September 2006 News

'Peace Process Fails To Bring Any Kashmir Solution'

5 September 2006
The Nation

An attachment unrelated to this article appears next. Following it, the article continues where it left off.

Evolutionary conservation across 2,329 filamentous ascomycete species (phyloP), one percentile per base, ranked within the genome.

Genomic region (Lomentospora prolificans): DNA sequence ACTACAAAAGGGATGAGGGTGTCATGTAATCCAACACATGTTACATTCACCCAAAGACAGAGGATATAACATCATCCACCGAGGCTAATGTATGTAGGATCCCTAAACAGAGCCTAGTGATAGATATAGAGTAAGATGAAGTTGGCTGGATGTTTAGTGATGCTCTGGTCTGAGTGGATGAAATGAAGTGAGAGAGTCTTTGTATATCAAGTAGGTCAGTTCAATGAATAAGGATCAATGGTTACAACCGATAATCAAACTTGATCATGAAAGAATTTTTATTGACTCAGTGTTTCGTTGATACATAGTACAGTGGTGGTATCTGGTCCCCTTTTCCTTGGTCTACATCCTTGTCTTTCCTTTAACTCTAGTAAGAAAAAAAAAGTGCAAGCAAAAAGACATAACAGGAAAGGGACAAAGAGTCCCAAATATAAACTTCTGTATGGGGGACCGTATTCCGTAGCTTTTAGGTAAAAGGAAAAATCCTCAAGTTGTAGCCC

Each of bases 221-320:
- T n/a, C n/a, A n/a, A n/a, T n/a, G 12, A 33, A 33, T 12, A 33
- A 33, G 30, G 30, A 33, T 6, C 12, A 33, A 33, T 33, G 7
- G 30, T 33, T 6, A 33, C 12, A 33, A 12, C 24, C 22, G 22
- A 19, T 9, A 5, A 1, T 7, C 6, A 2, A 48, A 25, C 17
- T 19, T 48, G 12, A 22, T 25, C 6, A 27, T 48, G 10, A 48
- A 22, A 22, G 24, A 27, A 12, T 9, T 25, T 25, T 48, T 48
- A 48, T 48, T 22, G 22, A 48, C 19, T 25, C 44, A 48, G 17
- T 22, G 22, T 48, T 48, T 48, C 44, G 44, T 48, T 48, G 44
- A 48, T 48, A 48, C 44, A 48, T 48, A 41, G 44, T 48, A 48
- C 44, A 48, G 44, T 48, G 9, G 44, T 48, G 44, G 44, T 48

Islamabad: The peace process between Pakistan and India is not bringing any solution to the dispute of Kashmir, as the people of the area have not been involved in this dialogue. This was stated by Ved Bhasin, Chief Editor Kashmir Times and Zafar Shah, former president of J & K High Court Bar Association during a seminar on ' Pak-India Peace Process,' organised here by Institute of Policy Studies. Ved Bhasin said that Kashmir was the major and core issue between both the countries and unless the people of Kashmir were not taken into confidence there could be no solution. He said that there were confidence building measures between the two countries but there were no CBMs in Kashmir. 'There are human rights violation, killings, search operations, prisoners languishing in jails, disappearances and exploitation of women in the Indian Kashmir,' Bhasin added. He suggested that to create an atmosphere for peaceful solution of the issue, India should unilaterally enforce cease-fire and withdraw its force so that concerns of Kashmiris be heard in democratic environment and without any fear. Bhasin maintained that the people of held Kashmir were forced to take up arms for their rights as their voices were suppressed. ' There is no proxy war. The Kashmir movement is indigenous,' he stressed. He proposed intra- Kashmir dialogue, free movement and free trade across LoC to build a consensus on the core issue. He said that there were no high hopes of any positive result of the peace process between Pakistan and India but there is still a chance. He called upon the civil society in both the countries to come forward and pressurise their governments to involve Kashmiris in peace talks. Senior Kashmiri lawyer Zafar Shah also expressed the same views and said that in the beginning they were very hopeful that the peace process would bring a solution to the dispute but it failed to invite Kashmiris to the table. He suggested that both Pakistan and India come up with a solution of Kashmir dispute and put it to the people of Kashmir or they should leave this to the people. Zafar Shah said that there were many dimensions of the issue but the real problem was that that it concerned Kashmiris. 'We are suffering from uncertainty and we demand this to be over,' he urged. He said that Kashmir conflict has passed through three generation and they would not want it to pass to the fourth generation. He called for the immediate solution of the issue as it is in the best interests of Pakistan, India and Kashmiris on both sides of 'artificial' Line of Control.


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